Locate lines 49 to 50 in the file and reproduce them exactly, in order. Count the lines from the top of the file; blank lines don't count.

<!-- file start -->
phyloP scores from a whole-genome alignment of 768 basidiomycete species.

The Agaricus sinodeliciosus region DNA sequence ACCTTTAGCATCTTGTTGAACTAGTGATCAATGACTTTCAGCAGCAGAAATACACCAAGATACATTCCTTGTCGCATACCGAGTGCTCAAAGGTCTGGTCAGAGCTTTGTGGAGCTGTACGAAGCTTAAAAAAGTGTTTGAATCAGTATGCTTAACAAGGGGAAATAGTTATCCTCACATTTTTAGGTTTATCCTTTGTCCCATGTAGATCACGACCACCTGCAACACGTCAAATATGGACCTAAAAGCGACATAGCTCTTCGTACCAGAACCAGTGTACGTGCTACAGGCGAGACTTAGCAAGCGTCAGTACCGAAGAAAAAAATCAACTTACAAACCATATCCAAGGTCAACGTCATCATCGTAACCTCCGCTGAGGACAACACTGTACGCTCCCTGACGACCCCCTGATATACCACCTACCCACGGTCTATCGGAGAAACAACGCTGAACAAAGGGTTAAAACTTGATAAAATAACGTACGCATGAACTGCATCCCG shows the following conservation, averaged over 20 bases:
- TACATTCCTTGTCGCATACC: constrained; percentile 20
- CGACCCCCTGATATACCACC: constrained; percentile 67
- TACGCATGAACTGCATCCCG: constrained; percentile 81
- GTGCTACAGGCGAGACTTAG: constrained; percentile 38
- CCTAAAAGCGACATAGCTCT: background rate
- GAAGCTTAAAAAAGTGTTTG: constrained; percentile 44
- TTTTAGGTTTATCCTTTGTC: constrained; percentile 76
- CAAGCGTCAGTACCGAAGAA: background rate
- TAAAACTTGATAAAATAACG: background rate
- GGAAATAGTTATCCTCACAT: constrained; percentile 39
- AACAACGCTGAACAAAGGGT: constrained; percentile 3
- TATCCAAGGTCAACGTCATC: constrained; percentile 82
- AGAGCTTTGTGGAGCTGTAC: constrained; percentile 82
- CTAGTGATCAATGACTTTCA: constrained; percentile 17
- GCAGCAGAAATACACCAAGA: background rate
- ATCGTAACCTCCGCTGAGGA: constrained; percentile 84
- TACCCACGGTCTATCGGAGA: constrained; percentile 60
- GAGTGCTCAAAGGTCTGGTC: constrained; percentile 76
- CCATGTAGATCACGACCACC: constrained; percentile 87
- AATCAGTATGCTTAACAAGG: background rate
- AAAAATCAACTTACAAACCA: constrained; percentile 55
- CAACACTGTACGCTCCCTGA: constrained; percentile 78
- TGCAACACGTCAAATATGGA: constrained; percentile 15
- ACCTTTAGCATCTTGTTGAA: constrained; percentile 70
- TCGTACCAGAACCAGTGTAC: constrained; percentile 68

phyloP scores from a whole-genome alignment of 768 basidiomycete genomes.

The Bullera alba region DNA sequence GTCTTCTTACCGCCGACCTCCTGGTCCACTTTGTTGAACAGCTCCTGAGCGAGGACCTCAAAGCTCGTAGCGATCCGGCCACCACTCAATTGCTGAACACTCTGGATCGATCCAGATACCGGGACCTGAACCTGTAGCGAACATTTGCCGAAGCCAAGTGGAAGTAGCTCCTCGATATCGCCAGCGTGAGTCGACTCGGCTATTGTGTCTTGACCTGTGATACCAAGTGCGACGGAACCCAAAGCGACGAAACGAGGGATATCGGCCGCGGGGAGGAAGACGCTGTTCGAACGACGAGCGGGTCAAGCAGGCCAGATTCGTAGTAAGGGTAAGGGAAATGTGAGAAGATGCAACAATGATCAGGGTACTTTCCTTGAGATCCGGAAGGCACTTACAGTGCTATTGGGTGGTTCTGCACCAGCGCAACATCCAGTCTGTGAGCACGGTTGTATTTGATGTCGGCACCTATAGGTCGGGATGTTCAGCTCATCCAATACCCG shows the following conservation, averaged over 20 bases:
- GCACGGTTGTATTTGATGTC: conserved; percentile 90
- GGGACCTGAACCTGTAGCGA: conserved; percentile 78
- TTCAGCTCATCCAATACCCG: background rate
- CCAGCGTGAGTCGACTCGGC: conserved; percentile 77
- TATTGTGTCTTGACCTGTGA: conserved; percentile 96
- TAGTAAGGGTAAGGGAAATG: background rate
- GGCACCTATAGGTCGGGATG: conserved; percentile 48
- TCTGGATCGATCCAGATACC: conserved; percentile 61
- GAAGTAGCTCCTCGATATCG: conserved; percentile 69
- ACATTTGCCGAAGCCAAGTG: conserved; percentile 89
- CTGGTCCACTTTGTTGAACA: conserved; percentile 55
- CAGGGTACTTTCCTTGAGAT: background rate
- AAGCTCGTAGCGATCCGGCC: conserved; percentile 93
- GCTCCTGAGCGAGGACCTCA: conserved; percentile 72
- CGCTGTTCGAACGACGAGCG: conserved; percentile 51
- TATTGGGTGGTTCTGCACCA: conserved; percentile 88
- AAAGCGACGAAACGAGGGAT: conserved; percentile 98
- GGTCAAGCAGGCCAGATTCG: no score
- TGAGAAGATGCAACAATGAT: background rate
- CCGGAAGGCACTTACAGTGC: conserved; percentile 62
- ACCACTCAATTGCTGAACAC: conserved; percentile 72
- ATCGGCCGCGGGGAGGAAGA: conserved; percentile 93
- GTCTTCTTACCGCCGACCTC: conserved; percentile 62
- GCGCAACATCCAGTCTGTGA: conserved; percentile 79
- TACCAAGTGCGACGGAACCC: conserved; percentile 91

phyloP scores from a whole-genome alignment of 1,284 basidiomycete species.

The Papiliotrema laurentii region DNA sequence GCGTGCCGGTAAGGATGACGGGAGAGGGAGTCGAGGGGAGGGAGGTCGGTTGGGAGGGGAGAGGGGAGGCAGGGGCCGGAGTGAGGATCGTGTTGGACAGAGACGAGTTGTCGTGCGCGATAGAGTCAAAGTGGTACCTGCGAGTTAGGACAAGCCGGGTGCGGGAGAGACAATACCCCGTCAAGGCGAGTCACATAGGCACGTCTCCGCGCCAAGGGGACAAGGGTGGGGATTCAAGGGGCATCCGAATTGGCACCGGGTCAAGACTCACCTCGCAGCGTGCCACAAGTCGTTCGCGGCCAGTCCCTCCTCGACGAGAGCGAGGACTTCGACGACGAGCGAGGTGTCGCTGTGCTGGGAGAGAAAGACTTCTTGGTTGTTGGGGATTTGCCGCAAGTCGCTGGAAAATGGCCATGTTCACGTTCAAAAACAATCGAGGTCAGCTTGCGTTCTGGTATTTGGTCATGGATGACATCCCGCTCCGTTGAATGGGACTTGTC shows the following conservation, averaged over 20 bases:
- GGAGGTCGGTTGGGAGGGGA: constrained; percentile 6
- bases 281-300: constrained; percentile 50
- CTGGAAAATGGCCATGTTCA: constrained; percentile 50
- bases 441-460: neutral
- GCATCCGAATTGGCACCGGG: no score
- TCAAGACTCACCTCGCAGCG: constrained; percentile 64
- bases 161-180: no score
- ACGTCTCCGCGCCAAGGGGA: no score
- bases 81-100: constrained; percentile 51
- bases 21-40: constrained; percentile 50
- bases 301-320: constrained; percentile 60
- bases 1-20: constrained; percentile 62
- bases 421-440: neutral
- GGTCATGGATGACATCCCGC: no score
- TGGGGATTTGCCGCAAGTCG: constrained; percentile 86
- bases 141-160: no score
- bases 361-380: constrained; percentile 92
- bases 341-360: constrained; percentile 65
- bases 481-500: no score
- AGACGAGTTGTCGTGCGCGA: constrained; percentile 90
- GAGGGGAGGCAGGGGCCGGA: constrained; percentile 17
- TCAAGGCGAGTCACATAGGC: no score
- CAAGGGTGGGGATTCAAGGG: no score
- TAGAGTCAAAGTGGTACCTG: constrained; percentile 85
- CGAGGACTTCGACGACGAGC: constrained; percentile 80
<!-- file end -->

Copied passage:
- CCGGAAGGCACTTACAGTGC: conserved; percentile 62
- ACCACTCAATTGCTGAACAC: conserved; percentile 72